Multidimensional aspects of transforming health care to drive value were addressed at an Oct. 30 Capitol Hill briefing by the National Institute for Health Care Management Foundation.
Michael E. Chernew, PhD, a Harvard Medical School professor of health care policy, discussed moving from fee-for-service models to value-based payment. “Alternative payment models tend to shift accountability and risk,” he noted. “The key to a successful transition to value-based payment lies in balancing both risks and incentives in a way that works for providers, insurers and consumers,” he said.
Curtiss Barnett, president and CEO of Arkansas Blue Cross and Blue Shield, focused on successes from the Arkansas Payment Improvement Initiative. A patient-centered medical home pilot program begun in 2010, for example, lowered hospital readmission rates, ER visits and ER-related costs and increased appropriate ER utilization and generic drug prescriptions.
A value-based compensation initiative, also in Arkansas, seeks to improve care coordination and to identify and reward value. “These objectives are best met through robust public-private partnerships because more value can be created by working together than working alone,” Barnett said.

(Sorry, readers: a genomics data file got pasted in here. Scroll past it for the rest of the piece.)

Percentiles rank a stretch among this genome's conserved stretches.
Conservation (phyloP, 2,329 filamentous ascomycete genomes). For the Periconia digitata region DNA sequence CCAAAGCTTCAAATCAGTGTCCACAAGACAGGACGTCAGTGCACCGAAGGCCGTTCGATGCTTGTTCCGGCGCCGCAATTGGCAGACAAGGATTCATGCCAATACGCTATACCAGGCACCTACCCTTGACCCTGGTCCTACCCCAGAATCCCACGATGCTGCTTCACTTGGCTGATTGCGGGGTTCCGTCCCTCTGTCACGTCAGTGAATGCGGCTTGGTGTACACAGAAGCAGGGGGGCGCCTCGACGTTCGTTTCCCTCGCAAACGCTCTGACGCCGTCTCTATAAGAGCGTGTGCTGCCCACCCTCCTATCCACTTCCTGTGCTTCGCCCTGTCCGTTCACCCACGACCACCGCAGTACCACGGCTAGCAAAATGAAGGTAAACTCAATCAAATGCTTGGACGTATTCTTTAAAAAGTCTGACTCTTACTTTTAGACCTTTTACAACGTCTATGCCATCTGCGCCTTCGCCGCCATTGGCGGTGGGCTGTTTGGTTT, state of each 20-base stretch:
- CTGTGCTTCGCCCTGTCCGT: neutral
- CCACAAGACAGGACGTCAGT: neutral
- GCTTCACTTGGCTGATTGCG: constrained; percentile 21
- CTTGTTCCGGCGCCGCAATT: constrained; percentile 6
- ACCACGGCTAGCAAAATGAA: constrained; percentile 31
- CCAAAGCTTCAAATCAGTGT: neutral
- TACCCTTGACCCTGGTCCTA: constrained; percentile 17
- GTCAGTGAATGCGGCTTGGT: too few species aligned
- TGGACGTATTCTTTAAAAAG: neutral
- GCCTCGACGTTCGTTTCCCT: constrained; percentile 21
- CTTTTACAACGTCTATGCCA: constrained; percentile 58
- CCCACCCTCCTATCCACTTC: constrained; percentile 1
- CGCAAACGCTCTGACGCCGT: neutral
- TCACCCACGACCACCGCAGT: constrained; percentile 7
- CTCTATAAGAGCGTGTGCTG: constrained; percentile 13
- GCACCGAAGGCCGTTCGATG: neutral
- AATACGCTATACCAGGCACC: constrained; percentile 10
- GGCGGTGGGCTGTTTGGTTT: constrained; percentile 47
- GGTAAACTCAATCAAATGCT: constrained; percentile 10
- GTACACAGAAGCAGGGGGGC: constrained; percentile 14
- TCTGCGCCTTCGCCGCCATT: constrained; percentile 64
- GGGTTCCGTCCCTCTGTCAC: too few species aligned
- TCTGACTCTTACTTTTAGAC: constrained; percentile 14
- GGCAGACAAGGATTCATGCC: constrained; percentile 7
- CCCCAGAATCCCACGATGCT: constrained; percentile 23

David Anderson, president and CEO of two Blue Cross Blue Shield programs in New York State, described how primary care physicians don’t get rewarded for performance under the fee-for-service model. “The fee-for-service model incentivizes an increased number of visits rather than an efficient solution necessitating the need for a move to a value based reimbursement program, “ he said.
Avik Roy, opinion editor for Forbes magazine, laid out a rationale for value-based health care from differences between net prices and acute consumer costs addressed in his white paper, “Competition Prescription: A Market Based Plan for Making Medicines Affordable,” published in May 2017. Based on his rationale, Roy said a move to value-based compensation initiatives would likely help drive down prescription drug prices.